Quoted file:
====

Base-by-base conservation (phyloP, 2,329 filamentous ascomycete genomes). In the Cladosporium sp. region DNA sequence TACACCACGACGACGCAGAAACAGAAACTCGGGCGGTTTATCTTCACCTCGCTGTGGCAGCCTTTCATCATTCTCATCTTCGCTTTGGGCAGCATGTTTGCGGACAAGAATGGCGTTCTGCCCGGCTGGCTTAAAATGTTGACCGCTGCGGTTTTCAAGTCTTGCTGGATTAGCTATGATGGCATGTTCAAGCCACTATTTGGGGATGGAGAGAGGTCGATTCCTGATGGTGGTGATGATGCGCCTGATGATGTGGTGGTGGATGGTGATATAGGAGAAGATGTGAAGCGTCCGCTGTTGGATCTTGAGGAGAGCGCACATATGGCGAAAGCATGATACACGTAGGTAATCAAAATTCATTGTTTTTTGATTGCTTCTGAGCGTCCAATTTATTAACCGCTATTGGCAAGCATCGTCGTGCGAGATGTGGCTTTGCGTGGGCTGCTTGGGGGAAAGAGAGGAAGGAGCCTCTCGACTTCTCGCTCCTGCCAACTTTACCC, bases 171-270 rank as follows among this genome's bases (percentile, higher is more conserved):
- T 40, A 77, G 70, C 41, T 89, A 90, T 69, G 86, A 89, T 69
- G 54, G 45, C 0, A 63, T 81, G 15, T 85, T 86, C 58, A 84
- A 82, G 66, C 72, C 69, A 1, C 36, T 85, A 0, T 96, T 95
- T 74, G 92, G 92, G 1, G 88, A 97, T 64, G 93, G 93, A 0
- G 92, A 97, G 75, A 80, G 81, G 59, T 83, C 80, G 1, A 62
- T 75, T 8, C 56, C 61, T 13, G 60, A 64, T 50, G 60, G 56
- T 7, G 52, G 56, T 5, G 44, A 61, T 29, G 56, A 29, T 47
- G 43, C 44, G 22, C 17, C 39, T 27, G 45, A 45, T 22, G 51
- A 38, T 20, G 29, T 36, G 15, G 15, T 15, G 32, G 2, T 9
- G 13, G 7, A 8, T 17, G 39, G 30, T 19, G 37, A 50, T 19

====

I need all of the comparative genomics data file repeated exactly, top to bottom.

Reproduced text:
Base-by-base conservation (phyloP, 2,329 filamentous ascomycete genomes). In the Cladosporium sp. region DNA sequence TACACCACGACGACGCAGAAACAGAAACTCGGGCGGTTTATCTTCACCTCGCTGTGGCAGCCTTTCATCATTCTCATCTTCGCTTTGGGCAGCATGTTTGCGGACAAGAATGGCGTTCTGCCCGGCTGGCTTAAAATGTTGACCGCTGCGGTTTTCAAGTCTTGCTGGATTAGCTATGATGGCATGTTCAAGCCACTATTTGGGGATGGAGAGAGGTCGATTCCTGATGGTGGTGATGATGCGCCTGATGATGTGGTGGTGGATGGTGATATAGGAGAAGATGTGAAGCGTCCGCTGTTGGATCTTGAGGAGAGCGCACATATGGCGAAAGCATGATACACGTAGGTAATCAAAATTCATTGTTTTTTGATTGCTTCTGAGCGTCCAATTTATTAACCGCTATTGGCAAGCATCGTCGTGCGAGATGTGGCTTTGCGTGGGCTGCTTGGGGGAAAGAGAGGAAGGAGCCTCTCGACTTCTCGCTCCTGCCAACTTTACCC, bases 171-270 rank as follows among this genome's bases (percentile, higher is more conserved):
- T 40, A 77, G 70, C 41, T 89, A 90, T 69, G 86, A 89, T 69
- G 54, G 45, C 0, A 63, T 81, G 15, T 85, T 86, C 58, A 84
- A 82, G 66, C 72, C 69, A 1, C 36, T 85, A 0, T 96, T 95
- T 74, G 92, G 92, G 1, G 88, A 97, T 64, G 93, G 93, A 0
- G 92, A 97, G 75, A 80, G 81, G 59, T 83, C 80, G 1, A 62
- T 75, T 8, C 56, C 61, T 13, G 60, A 64, T 50, G 60, G 56
- T 7, G 52, G 56, T 5, G 44, A 61, T 29, G 56, A 29, T 47
- G 43, C 44, G 22, C 17, C 39, T 27, G 45, A 45, T 22, G 51
- A 38, T 20, G 29, T 36, G 15, G 15, T 15, G 32, G 2, T 9
- G 13, G 7, A 8, T 17, G 39, G 30, T 19, G 37, A 50, T 19